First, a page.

1. DODGER STADIUM: I thought the most interesting news article I read this past week was by Jon Regardie in the Downtown News on why he thinks that AEG — owner of Staples Center and L.A. Live — should buy the Dodgers and move them into a downtown stadium that could take the place of the football stadium AEG wants to build.
AEG declined comment and on Tuesday released renderings of the latest drawings of the football stadium. Regardie wrote “I admit I know nothing about any such deal” and I have little doubt that AEG has a laser-like focus on a football stadium at this time.
That said, as a reformed and cured journalist, I don’t think such columns get written without some buzz in the downtown community about this. At the least, associating AEG with a baseball stadium instead of a football stadium is a nice way to remind the NFL that they shouldn’t just assume that a football stadium will materialize without some supportive gestures by the league.
Of course, I’m glad to read of any proposal to move the Dodgers into the real downtown Los Angeles from their current home in the middle of an ugly parking lot (see last week’s post). As for the readers who left comments last week, I strongly disagree that Dodger baseball and Dodger Stadium are one in the same. The game would survive just fine in a smartly-designed downtown stadium that is easily accessed by transit and is much more a part of the city. The original Yankee Stadium is gone, the Yankees still play baseball.
One commenter also noted that it’s kind of ludicrous that the city is contemplating building a giant football stadium when the Rose Bowl and Coliseum already exist. Agreed but I’m not sure how to get around that — Pasadena voters have said they don’t want the NFL messing up traffic in their leafy neighborhoods and the NFL doesn’t want any part of the Coliseum, which would have to be shared with USC.
2. AMTRAK: I wish we had Third World quality Amtrak service in some parts of the state.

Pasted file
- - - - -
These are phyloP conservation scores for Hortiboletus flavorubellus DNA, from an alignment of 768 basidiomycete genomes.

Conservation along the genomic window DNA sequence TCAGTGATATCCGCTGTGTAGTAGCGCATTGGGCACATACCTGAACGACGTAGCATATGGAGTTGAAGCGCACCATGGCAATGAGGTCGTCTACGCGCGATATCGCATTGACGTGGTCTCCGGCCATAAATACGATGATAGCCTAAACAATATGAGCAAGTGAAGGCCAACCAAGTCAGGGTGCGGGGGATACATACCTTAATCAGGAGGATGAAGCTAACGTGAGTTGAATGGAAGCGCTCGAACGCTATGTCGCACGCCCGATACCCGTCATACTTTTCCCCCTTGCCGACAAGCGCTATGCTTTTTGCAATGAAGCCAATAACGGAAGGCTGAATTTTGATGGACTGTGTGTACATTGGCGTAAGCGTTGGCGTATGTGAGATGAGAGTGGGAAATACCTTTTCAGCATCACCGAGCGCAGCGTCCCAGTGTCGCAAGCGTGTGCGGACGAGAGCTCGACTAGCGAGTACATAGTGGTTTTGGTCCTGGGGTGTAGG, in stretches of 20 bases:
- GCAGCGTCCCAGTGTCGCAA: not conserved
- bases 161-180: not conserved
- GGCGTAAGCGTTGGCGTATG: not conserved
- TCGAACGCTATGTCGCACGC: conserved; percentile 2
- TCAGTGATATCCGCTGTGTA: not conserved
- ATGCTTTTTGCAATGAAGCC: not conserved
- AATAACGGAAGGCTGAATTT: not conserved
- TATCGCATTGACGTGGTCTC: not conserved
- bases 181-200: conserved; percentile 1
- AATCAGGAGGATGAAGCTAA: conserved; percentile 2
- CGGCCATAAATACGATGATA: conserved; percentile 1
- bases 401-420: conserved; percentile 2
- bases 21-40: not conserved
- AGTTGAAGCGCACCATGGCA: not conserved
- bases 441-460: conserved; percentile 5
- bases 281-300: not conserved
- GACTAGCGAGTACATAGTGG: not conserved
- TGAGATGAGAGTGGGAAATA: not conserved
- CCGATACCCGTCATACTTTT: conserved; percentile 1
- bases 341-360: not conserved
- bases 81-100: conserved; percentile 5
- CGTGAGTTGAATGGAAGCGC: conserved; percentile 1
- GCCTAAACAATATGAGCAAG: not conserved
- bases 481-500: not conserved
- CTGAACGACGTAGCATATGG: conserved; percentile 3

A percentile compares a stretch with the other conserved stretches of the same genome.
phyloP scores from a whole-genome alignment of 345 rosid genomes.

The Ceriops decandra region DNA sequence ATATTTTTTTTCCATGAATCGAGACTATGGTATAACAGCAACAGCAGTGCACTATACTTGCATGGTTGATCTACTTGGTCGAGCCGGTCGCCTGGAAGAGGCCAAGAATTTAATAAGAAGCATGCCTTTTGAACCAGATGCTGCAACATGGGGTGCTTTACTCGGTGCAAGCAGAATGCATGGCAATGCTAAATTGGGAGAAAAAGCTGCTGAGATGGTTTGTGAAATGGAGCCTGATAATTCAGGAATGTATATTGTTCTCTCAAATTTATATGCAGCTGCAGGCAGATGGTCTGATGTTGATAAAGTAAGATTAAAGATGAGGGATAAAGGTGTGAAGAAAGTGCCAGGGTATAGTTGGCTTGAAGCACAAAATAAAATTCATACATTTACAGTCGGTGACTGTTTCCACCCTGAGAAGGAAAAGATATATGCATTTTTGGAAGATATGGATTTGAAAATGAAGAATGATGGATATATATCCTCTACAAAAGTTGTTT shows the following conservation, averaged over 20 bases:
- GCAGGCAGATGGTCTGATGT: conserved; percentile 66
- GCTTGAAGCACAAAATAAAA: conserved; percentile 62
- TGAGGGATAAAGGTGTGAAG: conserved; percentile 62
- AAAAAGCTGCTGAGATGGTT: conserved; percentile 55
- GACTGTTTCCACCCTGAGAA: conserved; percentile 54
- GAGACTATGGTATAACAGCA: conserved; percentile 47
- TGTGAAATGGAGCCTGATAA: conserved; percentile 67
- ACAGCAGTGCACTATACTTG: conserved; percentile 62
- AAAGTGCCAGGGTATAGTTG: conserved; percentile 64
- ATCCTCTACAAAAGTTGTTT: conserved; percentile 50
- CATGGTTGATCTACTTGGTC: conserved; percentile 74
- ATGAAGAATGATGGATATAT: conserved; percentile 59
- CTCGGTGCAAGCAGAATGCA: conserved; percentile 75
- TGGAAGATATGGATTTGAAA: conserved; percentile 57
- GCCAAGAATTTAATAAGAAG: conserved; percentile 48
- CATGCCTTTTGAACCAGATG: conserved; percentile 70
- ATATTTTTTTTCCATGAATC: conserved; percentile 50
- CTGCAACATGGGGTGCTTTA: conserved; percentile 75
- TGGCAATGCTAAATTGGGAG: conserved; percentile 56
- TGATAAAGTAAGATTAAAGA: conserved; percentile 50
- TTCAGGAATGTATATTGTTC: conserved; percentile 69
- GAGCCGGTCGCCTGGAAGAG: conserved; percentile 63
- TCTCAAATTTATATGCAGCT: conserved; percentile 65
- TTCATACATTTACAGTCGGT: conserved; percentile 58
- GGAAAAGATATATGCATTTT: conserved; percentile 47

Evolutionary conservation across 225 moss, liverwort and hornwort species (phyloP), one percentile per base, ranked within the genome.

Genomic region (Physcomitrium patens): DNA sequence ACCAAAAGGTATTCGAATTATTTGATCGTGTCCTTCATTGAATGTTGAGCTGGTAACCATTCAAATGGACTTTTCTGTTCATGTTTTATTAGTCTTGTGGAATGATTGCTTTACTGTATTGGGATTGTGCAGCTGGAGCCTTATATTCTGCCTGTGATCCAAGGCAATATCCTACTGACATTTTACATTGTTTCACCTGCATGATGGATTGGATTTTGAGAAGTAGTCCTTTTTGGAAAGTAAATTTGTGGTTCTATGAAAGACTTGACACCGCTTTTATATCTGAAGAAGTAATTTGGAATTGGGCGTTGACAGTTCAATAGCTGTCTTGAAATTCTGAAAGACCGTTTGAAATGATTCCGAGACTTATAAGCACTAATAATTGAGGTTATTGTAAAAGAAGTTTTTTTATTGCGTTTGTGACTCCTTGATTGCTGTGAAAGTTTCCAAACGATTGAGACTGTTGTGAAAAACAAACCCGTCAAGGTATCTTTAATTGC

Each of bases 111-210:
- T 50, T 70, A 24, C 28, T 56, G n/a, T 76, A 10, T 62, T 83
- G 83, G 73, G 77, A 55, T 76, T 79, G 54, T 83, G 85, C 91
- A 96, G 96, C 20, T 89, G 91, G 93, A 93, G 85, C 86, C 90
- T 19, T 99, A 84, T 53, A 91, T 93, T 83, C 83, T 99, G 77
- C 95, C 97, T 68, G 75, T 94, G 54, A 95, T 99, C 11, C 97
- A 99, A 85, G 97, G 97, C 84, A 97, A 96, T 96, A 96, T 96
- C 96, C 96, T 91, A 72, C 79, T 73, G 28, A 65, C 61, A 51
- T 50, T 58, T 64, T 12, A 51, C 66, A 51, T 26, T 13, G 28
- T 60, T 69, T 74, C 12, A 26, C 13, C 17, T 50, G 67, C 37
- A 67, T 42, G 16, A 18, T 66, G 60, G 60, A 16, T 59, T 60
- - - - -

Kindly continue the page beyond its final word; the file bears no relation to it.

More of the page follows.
On short notice, I had the chance to visit a friend in San Francisco last Friday and Saturday. Buying a plane ticket was pricey — over $350 — and the Amtrak takes a whopping 11 hours, 12 minutes to travel between L.A. and Oakland, when the train is running on time.
That’s beyond ridiculous, so I ended up making the 5.5-hour drive. If we had an Amtrak train that ran to the Bay Area in a mere six hours, I would have gladly taken it and I expect many others would, too.
And that’s the question I have that no one has yet answered: how much for a 2.5-hour bullet train versus how much for a decent Amtrak train? I’m all ears!
3. ABOUT THOSE COST ESTIMATES: Speaking of, I think it’s interesting that the latest high-speed rail business plan determined the cost of building the bullet train between Anaheim and San Francisco was $98.5 billion and not, say, $99.5 billion, which the media would surely round up to $100 billion, which would sound a lot worse than, say, $98.5 billion. Close call, financial projection people!
Oh, btw, the latest out of Congress has funding for high-speed rail being eliminated in the 2012 fiscal year budget, although the U.S. Department of Transportation would get a $515-million bump for transit process across the 50 states.
4. VAN NUYS RAPIDWAY: I agree with many Source readers who believe the studies for the Van Nuys Rapidway project need to consider future linkages with the still-undefined Sepulveda Pass project.
Let’s face it: the Orange Line connection to the Red Line subway isn’t perfect — patrons have to cross Lankershim Boulevard to transfer — and the Expo Line and Eastside Gold Line were planned years ago without much thought on how to connect, respectively, with the future Crenshaw Line and Regional Connector.
So this one falls under the category of “let’s learn from history, people.”
5. MORE BIKE CARS, POR FAVOR!: I love Metrolink’s new bike cars that have devoted considerable space to bikes inside. Metro is in the process of removing some seats to make room for more bikes, but it’s not on this scale.
And I’d like to see Metro mimic the idea, even if it’s just one or two light rail cars. Obviously they couldn’t be on every train on every line. But it would be easy to schedule them regularly and then revise the timetables to show the trains that have them — so cyclists can plan their commutes accordingly.